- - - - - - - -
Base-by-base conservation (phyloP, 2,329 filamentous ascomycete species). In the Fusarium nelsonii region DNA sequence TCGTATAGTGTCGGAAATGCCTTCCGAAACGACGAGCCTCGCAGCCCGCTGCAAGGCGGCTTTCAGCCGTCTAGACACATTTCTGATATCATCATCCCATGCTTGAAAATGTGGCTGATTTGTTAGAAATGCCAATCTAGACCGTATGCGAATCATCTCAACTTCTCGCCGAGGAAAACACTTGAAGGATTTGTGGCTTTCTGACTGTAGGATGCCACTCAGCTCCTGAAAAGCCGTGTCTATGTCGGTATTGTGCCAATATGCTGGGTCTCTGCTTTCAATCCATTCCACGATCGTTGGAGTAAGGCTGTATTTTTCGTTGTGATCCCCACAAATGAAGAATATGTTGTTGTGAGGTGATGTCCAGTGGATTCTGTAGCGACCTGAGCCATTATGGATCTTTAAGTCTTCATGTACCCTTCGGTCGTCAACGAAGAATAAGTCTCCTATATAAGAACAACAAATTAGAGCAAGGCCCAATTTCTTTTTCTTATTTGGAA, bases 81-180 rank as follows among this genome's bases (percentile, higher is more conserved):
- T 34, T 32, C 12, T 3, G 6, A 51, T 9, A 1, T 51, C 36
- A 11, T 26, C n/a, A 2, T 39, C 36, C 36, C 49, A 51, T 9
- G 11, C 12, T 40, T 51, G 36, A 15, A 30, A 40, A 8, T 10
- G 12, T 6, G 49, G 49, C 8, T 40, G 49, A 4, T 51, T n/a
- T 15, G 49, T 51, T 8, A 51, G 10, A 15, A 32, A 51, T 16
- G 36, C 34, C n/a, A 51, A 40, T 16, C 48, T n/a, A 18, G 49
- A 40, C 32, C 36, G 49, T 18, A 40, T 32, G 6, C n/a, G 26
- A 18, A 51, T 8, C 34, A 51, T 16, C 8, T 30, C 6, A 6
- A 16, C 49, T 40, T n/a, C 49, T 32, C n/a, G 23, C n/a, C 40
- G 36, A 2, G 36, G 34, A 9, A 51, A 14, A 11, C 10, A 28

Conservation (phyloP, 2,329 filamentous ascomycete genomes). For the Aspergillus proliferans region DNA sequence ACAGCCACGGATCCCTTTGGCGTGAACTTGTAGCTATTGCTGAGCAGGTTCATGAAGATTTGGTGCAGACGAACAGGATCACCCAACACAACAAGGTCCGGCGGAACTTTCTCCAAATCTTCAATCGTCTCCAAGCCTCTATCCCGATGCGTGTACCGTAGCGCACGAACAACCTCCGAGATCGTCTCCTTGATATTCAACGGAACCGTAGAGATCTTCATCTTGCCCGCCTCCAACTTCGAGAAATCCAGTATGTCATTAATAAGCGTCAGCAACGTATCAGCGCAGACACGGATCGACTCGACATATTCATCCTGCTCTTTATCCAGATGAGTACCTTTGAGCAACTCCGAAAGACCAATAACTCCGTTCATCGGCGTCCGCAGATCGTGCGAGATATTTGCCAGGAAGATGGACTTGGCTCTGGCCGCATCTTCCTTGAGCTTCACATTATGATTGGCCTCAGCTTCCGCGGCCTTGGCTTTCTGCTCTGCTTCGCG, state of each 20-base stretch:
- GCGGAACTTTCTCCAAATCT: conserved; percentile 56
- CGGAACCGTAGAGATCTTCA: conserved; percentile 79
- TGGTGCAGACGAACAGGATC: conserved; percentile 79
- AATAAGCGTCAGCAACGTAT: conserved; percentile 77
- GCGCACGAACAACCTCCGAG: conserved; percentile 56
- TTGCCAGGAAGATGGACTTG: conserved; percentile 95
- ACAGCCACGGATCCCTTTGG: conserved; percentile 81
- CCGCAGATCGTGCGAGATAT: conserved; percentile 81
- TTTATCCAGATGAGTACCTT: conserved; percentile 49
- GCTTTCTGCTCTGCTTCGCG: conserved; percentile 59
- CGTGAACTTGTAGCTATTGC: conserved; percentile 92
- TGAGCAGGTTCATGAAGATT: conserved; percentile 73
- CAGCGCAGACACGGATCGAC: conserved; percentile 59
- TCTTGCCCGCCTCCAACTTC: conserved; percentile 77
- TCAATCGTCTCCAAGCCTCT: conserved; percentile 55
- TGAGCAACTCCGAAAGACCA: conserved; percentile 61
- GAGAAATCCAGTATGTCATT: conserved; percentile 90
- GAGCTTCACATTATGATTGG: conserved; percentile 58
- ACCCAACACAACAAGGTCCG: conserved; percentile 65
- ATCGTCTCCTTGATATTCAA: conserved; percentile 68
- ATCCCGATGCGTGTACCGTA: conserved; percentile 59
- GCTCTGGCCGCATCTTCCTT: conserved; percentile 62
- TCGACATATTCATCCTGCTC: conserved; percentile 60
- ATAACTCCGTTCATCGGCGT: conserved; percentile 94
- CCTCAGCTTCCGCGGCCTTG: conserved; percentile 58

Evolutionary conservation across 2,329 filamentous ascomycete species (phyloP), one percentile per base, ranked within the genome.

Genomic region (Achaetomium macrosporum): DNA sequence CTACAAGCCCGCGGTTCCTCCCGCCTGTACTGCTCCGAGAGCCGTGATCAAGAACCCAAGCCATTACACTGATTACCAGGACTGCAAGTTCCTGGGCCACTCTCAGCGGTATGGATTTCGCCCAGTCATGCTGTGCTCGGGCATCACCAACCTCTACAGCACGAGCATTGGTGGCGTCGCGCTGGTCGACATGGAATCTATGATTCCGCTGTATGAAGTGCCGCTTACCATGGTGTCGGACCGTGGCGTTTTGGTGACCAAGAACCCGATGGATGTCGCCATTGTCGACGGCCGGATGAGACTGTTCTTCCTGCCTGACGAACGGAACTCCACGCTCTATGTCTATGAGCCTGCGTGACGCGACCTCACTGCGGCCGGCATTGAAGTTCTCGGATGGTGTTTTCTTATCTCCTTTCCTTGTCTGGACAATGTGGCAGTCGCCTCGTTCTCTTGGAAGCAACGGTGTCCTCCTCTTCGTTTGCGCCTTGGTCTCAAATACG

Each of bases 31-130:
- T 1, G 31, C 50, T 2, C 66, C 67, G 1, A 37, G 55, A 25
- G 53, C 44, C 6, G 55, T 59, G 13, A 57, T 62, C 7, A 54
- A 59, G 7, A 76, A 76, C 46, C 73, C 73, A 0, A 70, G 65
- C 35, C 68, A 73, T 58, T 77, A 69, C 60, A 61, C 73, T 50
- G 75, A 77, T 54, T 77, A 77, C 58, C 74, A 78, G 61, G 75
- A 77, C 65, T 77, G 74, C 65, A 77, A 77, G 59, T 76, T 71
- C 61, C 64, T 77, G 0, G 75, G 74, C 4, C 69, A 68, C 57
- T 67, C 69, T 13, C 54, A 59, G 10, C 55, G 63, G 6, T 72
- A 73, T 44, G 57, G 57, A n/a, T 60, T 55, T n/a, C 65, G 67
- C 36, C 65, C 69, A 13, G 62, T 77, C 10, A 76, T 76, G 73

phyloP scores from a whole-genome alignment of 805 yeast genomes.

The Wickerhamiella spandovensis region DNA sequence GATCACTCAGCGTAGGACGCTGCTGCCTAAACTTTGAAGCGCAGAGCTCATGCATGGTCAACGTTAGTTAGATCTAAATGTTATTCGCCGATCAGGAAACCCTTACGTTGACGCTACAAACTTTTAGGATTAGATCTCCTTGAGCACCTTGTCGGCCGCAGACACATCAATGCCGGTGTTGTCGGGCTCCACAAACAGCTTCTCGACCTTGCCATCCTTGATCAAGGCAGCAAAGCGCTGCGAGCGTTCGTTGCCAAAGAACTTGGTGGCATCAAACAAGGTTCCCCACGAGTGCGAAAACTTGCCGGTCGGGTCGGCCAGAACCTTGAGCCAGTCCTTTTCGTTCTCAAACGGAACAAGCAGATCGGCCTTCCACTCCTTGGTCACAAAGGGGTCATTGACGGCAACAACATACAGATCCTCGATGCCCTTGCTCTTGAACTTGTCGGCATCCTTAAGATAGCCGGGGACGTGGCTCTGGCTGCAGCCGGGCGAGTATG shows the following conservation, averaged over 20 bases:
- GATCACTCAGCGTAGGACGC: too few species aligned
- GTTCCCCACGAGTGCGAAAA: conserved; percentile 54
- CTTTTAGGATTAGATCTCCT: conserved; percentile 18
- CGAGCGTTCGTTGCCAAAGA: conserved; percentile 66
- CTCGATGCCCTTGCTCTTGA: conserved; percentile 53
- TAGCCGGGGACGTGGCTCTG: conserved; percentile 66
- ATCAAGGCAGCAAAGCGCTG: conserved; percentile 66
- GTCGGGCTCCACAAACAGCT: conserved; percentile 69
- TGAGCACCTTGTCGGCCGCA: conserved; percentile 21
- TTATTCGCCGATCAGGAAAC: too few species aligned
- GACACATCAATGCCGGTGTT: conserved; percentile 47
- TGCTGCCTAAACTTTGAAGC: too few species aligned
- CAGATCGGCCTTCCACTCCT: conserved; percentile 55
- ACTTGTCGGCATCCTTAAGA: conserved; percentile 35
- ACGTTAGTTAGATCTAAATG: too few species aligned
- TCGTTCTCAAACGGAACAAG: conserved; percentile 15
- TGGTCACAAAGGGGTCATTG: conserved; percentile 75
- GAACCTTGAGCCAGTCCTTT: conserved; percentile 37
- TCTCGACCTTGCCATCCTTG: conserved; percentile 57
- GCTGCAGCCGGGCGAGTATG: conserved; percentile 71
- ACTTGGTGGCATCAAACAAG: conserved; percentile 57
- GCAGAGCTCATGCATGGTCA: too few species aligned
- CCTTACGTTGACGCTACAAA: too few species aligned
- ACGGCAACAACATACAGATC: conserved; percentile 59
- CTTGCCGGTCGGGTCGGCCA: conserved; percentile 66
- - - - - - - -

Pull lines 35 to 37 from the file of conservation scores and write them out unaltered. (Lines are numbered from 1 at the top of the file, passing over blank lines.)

- TCGACATATTCATCCTGCTC: conserved; percentile 60
- ATAACTCCGTTCATCGGCGT: conserved; percentile 94
- CCTCAGCTTCCGCGGCCTTG: conserved; percentile 58